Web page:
In its proposal, the Commission has asked whether some information (e.g., change in auditors or the filing of a bankruptcy petition), because of its relatively high degree of importance, should be required to be the subject of a filing on Form 6-K even if such disclosure is not required under the foreign private issuers' home country laws or stock exchange rules. While there are some items that are significant, we would not propose any changes because it would be inconsistent with the reporting model for foreign private issuers. However, regarding changes in auditors, we would like to point out that the AICPA International Practices Task Force concluded that the requirements of Item 304 of Regulation S-K should be equally applicable to a foreign private issuer. However, the disclosure would be provided in Form 20-F and not Form 6-K. We believe the conclusions of the Task Force should be considered by the SECPS.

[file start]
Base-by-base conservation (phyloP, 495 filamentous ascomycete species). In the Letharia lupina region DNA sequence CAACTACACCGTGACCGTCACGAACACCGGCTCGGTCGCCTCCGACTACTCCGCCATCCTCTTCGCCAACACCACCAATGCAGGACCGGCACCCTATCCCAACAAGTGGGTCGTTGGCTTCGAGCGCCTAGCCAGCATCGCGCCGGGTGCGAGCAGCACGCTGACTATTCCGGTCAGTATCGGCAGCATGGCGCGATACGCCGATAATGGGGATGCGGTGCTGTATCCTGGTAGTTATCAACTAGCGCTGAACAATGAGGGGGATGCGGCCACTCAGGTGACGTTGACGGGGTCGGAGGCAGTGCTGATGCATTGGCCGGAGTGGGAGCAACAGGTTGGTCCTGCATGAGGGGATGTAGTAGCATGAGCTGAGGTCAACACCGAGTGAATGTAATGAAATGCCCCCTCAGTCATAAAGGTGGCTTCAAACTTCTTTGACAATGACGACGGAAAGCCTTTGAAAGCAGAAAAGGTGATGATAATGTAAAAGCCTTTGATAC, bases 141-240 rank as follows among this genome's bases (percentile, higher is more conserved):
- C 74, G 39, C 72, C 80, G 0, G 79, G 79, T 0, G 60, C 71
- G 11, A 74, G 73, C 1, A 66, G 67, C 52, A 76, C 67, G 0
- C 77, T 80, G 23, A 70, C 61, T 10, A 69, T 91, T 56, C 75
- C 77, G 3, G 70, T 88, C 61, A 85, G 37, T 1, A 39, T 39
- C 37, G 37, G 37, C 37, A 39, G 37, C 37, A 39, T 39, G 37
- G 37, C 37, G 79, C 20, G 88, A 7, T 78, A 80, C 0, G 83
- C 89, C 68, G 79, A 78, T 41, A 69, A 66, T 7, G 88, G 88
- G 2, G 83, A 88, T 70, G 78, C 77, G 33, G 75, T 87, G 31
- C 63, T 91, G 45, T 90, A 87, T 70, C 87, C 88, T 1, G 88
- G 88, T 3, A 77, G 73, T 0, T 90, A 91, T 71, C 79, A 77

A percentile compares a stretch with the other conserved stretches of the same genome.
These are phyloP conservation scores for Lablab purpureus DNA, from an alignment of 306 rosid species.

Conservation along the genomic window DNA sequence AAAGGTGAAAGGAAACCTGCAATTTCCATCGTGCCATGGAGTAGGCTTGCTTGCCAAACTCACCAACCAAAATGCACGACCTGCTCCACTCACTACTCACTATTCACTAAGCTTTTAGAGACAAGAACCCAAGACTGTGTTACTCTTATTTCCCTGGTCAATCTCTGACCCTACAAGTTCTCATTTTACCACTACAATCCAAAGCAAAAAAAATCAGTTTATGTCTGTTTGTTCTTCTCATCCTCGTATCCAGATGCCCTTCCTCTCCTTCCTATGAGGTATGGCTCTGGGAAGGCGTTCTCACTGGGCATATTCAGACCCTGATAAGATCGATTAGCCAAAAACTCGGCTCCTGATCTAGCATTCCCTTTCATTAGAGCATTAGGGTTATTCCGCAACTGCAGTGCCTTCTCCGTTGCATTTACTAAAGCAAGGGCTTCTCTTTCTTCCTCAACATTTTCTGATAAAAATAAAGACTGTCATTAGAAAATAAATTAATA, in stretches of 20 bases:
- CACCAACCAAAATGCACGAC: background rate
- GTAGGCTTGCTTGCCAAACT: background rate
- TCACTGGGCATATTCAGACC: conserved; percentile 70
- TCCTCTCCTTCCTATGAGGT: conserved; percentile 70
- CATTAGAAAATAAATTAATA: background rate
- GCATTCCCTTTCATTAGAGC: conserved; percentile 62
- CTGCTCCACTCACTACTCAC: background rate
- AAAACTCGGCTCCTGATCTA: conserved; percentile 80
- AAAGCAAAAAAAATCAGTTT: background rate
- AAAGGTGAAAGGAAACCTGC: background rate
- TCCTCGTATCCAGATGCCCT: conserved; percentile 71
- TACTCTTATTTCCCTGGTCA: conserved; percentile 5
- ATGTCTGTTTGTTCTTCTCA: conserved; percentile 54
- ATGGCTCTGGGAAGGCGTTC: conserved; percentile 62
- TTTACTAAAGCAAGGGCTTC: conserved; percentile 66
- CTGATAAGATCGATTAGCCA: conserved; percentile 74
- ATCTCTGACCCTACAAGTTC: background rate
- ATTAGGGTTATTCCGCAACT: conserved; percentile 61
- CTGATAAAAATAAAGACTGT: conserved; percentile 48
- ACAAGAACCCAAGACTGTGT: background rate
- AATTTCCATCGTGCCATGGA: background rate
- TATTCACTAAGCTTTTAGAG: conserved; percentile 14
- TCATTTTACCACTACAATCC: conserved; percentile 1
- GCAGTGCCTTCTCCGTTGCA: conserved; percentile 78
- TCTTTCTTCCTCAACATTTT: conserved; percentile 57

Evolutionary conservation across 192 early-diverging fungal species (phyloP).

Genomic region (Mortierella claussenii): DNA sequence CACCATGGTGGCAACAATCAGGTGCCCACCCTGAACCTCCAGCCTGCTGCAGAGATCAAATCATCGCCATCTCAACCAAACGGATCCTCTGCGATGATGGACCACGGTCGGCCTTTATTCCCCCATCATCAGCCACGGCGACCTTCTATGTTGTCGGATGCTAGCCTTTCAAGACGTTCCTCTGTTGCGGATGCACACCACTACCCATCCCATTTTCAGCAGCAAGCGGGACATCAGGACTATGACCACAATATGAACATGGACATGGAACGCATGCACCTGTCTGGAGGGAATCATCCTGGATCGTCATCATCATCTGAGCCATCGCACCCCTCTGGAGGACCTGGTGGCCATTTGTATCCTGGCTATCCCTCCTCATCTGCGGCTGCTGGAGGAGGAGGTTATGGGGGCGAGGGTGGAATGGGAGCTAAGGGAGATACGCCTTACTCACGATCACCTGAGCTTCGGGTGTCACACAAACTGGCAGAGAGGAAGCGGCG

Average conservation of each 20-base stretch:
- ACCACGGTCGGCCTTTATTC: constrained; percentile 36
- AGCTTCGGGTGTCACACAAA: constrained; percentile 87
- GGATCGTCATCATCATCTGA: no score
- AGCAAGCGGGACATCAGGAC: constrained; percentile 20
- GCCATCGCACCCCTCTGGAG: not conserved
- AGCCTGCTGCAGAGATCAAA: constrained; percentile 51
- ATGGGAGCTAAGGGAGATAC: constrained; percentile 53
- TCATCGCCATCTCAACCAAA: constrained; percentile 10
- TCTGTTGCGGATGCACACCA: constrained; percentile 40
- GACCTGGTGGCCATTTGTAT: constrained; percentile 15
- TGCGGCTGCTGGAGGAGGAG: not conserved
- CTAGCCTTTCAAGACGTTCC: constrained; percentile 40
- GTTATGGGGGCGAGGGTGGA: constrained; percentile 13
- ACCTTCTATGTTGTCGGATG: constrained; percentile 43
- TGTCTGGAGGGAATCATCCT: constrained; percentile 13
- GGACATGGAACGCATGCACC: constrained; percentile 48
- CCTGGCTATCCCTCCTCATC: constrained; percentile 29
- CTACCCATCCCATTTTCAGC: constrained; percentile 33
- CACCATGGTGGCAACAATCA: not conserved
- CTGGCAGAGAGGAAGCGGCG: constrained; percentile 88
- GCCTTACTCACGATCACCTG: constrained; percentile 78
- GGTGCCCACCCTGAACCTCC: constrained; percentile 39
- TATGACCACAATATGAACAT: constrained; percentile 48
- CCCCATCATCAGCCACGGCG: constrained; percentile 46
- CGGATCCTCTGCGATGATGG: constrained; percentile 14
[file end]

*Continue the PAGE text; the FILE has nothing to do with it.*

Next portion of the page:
We also point out that the information listed in General Instruction B of Form 6-K has historically mirrored the requirements in Form 8-K. Accordingly, if the list of items in Form 8-K is expanded, we believe the Commission should also make similar modifications to Form 6-K.
Item 1.01: Entry into a Material Agreement
Clarify the definition of an "agreement"